May 29, 2024

Ohio AG Yost calls for strong opioid warning

COLUMBUS, Ohio — Ohio Attorney General Dave Yost is calling for a new report on pain management to adhere to guidelines already published by the Centers for Disease Control and Prevention (CDC) for decreasing the risk of opioid misuse. Yost, along with 38 other state and territory attorneys general nationwide, sent a letter to Dr. Vanila Singh, chief medical officer for the Office of the Assistant Secretary for Health.

“Some of the draft report’s recommendations are second-guessing the CDC, which is the gold standard,” Yost said. “The middle of an epidemic is not the time to deviate from protocols that are already accepted.”

The report at issue is the U.S. Department of Health and Human Services (HHS) Pain Management Best Practices Inter-Agency Task Force Draft Report. The report weakens recommendations for opioid prescription duration and dosage, suggesting providers can rely solely on their judgement instead of consulting evidence-based recommendations.

The letter, coordinated by the National Association of Attorneys General (NAAG), includes several other concerns, including that HHS does not provide a reason for departing from evidence-based CDC guidelines and does not explicitly state that there is no completely safe opioid dosage. “As attorneys general, we have witnessed the devastating effect of unfettered opioid manufacturing, distribution and prescribing on our public health, social services and criminal justice systems. The well-established risks associated with higher doses of opioids, prescriptions of longer duration, and concurrent prescriptions of opioids and benzodiazepines demand continued constraints,” reads the NAAG letter.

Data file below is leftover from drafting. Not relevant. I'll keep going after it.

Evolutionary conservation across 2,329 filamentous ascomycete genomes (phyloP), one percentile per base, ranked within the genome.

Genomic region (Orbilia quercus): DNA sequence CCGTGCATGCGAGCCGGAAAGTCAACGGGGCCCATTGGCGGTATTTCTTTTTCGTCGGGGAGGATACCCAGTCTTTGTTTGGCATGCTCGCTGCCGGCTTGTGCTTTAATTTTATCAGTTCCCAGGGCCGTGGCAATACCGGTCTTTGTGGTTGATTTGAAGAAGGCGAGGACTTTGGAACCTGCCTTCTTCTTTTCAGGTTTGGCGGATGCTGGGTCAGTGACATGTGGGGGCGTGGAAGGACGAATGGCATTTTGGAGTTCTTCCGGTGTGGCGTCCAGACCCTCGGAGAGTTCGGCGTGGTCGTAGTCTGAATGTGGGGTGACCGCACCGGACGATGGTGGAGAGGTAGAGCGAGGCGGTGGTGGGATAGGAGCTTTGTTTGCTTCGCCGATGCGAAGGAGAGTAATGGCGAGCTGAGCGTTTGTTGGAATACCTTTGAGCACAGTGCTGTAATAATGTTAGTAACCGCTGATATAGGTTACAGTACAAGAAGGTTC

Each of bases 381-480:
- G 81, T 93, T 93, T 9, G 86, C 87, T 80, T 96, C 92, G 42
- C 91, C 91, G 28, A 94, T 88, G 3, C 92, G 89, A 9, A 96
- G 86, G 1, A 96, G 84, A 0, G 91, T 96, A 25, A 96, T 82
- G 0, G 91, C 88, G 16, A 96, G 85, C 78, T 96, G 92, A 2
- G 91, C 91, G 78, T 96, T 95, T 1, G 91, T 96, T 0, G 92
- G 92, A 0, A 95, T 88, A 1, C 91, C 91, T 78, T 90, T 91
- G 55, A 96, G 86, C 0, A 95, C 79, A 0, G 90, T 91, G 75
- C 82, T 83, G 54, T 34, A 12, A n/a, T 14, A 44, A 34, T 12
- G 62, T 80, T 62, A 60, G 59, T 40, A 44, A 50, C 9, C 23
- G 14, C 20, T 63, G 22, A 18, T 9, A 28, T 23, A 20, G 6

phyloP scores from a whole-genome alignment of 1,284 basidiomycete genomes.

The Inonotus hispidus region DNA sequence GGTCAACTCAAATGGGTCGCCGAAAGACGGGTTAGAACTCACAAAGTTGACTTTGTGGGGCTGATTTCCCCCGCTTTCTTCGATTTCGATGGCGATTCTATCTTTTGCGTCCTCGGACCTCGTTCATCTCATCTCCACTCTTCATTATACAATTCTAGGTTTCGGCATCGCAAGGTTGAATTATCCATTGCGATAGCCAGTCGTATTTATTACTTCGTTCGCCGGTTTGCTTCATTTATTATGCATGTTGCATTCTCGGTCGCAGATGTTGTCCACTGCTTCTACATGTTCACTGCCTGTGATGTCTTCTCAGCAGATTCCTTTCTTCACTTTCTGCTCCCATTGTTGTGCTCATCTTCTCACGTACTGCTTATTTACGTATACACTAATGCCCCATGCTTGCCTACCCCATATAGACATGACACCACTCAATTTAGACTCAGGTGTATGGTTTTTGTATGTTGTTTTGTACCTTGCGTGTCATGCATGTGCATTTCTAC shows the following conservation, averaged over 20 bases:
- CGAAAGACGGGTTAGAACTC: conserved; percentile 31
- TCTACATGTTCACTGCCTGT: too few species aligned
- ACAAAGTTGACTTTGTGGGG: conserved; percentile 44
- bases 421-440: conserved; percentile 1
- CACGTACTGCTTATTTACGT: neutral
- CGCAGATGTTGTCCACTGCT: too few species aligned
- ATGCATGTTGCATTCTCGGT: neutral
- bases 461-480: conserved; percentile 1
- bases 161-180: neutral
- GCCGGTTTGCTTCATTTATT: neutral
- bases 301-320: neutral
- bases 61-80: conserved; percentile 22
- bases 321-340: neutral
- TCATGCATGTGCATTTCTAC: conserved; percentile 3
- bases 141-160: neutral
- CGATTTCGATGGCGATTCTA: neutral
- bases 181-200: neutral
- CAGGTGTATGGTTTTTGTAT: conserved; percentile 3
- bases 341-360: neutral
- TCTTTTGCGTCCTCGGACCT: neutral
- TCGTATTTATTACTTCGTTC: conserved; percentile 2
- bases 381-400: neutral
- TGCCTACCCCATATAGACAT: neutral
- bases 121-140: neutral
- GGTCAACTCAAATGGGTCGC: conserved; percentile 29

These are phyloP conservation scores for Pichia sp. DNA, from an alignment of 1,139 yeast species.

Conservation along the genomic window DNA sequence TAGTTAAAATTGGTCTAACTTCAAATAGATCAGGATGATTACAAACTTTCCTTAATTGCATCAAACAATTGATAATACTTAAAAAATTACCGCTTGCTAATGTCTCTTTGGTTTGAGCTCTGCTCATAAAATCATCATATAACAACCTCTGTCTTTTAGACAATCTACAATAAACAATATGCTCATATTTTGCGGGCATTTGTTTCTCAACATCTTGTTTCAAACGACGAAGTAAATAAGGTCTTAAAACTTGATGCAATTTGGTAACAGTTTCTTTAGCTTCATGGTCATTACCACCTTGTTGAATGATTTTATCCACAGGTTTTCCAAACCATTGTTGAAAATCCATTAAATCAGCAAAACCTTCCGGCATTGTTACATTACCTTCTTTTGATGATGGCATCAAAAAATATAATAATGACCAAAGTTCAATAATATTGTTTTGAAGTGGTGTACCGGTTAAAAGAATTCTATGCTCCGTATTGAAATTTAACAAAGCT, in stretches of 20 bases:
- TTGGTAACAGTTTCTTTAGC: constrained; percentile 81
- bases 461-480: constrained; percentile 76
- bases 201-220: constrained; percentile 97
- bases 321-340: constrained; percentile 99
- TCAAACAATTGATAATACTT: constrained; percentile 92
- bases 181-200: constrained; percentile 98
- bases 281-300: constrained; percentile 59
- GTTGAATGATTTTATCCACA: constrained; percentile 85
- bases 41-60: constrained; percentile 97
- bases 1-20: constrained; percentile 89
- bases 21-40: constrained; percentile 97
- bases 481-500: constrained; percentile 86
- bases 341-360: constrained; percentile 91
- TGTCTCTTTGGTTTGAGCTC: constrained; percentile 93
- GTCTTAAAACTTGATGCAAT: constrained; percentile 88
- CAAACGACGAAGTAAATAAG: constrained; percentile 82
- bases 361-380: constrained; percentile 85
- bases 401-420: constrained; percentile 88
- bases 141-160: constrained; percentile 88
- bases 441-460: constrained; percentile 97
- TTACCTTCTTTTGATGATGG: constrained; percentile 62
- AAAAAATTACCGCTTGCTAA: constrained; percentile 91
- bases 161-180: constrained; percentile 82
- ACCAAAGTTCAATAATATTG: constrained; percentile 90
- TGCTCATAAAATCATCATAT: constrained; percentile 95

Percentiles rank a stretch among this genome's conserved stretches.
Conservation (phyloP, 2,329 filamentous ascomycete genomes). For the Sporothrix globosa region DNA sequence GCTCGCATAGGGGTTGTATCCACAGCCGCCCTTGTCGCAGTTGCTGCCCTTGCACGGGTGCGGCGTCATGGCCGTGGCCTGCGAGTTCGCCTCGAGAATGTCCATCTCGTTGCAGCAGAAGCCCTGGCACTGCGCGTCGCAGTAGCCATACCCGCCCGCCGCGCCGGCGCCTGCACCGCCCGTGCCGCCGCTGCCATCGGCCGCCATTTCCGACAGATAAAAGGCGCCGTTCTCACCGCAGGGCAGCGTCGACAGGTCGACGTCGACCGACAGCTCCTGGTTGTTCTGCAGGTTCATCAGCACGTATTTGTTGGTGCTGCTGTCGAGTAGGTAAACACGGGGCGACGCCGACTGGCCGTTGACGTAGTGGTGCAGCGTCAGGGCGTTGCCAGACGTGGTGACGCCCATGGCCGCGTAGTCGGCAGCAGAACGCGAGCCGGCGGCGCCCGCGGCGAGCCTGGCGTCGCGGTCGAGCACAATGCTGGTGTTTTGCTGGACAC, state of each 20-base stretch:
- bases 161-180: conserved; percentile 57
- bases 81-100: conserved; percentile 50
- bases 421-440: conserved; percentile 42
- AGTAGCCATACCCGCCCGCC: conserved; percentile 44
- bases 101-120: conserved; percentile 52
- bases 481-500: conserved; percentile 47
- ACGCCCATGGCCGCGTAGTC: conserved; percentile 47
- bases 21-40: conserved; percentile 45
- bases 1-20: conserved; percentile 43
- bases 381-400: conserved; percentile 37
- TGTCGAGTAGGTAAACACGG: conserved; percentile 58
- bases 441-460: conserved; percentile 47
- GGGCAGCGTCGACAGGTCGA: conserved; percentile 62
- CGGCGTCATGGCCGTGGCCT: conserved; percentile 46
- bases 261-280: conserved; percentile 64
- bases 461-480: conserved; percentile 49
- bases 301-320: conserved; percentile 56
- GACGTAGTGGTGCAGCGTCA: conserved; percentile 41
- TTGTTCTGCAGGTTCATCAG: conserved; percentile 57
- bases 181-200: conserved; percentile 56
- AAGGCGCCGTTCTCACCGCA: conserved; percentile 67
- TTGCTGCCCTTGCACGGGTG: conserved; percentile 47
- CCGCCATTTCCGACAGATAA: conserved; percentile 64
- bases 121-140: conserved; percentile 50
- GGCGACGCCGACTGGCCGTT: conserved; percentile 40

“Moving away from the CDC Guideline at this critical time would undermine ongoing legislative initiatives, as well as refinements to standards of medical care,” the letter continued. “As a matter of public safety, there is simply no justification to move away from the CDC Guideline to encourage more liberal use of an ineffective treatment that causes nearly 50,000 deaths annually.”